• "Remergence"
  2. "If" – 4:31 (Waters)
  3. "Summer '68" – 5:29 (Wright)
  4. "Fat Old Sun" – 5:24 (Gilmour)
  5. "Alan's Psychedelic Breakfast" – 13:00 (Gilmour/Mason/Waters/Wright)
    • "Rise and Shine"
    • "Sunny Side Up"
    • "Morning Glory"


  • David Gilmour - vocals, guitar, bass on "Fat Old Sun" and "Alan's Psychedelic Breakfast" (Morning Glory), drums on "Fat Old Sun"
  • Roger Waters - vocals, bass, acoustic guitar on "If", tape effects, tape collage
  • Richard Wright - vocals, keyboards, orchestration, bass on "If"
  • Nick Mason - drums, percussion, tape edits, tape collage, additional engineering on "Alan's Psychedelic Breakfast"



"Atom Heart Mother is a good case, I think, for being thrown into the dustbin and never listened to by anyone ever again! [...] It was pretty kind of pompous, it wasn't really about anything." - Roger Waters - Rock Over London Radio Station, March 15, 1985, for broadcast April 7/April 14, 1985.

"Some of it now, like Atom Heart Mother, strikes me as absolute crap, but I no longer want or have to play stuff I don't enjoy." - David Gilmour - November 1994

"What do you think of your early records like Atom Heart Mother and Ummagumma today?"

"I think both are pretty horrible. Well, the live disc of Ummagumma might be all right, but even that isn't recorded well." - David Gilmour - German news magazine "Der Spiegel" No. 23 - June 5, 1995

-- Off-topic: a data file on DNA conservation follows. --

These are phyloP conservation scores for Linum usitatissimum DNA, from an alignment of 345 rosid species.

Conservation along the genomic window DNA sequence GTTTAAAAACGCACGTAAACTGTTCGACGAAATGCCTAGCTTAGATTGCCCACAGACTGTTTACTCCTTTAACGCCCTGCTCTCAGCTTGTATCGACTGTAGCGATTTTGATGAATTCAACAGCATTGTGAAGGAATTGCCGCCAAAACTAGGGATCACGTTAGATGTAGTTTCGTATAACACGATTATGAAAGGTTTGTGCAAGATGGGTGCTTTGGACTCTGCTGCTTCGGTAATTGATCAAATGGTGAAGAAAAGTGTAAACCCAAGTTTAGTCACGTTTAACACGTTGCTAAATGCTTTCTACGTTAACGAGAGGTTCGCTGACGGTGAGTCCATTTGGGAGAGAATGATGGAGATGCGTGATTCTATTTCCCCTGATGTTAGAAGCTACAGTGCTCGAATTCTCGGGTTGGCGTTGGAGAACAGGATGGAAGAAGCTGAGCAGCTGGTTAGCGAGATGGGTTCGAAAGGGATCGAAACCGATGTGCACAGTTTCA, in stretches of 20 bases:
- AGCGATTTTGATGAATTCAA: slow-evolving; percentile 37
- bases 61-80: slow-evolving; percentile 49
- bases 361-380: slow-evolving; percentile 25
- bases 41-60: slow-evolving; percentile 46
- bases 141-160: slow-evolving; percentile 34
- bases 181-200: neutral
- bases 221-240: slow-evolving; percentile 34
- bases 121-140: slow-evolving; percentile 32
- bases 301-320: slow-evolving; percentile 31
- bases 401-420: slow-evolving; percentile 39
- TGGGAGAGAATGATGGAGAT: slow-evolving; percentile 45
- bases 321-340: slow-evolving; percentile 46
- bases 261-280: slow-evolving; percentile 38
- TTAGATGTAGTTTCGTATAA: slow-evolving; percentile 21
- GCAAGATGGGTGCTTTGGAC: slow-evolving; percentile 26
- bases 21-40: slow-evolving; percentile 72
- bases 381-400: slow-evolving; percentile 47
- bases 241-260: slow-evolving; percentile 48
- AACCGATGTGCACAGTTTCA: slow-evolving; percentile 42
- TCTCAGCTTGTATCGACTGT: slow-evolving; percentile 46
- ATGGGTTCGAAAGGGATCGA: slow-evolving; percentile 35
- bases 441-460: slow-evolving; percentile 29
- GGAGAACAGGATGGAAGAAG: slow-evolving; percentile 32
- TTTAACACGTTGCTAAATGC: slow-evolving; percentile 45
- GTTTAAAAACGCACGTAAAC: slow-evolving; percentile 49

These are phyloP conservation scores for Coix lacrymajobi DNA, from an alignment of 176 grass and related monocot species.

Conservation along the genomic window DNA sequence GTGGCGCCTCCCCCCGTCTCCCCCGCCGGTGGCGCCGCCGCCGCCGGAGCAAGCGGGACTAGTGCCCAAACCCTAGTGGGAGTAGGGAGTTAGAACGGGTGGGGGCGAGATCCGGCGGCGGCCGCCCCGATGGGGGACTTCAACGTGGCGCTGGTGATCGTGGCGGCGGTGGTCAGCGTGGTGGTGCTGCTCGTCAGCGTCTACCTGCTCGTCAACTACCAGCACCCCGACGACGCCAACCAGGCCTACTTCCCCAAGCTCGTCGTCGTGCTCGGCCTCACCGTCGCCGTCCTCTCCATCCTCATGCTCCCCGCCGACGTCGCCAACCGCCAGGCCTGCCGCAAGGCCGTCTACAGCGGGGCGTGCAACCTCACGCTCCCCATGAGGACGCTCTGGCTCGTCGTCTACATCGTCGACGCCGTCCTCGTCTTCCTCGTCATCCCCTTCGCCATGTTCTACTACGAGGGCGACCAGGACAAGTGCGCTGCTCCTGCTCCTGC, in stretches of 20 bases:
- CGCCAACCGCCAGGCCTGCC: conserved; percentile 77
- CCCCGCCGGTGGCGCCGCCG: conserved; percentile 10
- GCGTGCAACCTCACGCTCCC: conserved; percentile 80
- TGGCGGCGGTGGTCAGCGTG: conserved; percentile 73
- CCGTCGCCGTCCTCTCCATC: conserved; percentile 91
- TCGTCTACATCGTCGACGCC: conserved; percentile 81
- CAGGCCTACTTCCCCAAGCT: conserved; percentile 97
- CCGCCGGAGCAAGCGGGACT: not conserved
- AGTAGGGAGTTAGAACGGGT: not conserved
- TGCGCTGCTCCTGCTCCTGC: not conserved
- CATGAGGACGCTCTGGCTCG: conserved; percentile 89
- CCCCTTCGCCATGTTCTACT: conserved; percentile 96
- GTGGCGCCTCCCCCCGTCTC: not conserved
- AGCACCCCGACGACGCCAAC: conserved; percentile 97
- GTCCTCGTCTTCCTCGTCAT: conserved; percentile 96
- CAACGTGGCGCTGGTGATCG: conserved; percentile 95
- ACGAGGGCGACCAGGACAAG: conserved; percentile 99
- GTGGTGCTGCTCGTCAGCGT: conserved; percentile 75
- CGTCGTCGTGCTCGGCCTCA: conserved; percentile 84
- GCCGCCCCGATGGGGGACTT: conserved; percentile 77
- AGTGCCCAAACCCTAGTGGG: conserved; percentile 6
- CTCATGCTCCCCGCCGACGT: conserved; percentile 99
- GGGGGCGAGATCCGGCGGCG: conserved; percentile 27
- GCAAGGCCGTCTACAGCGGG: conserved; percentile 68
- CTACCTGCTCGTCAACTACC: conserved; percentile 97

"It's an averagely recorded album but a very interesting idea, working with Ron Geesin, an orchestra and the Roger Aldiss choir. Roger and I were quite friendly with Ron. I think I met him through Robert Wyatt. The thing that Ron taught us most about was recording techniques, and tricks done on the cheap. We learned how to get round the men-in-white-coats and do things at home, like editing. Ron taught us how to use two tape recorders to create an endless build up of echo. It was all very relevant to things we did later. Now I listen to it with acute embarrassment because the backing track was put down by Roger and me, beginning to end, in one pass. Consequently the tempo goes up and down. It was a 20-minute piece and we just staggered through it. On the other side, Alan's Psychedelic Breakfast was another great idea -- gas fires popping, kettles boiling, that didn't really work on record but was great fun live. I've never heard Roger lay claim to it, which makes me think it must have been a group idea." - Nick Mason / Haircut extrordinare

"At the time we felt Atom Heart Mother, like Ummagumma, was step towards something or other. Now I think they were both just a blundering about in the dark." - David Gilmour

"I didn't have anything, really, to do with the start of Atom Heart Mother, and when I asked them what it was about, they said they didn't know themselves. It's a conglomeration of pieces that weren't related, or didn't seem to be at the time. The picture isn't related either; in fact, it was an attempt to do a picture that was unrelated, consciously unrelated." - Storm Thorgerson - Guitar World - February 1998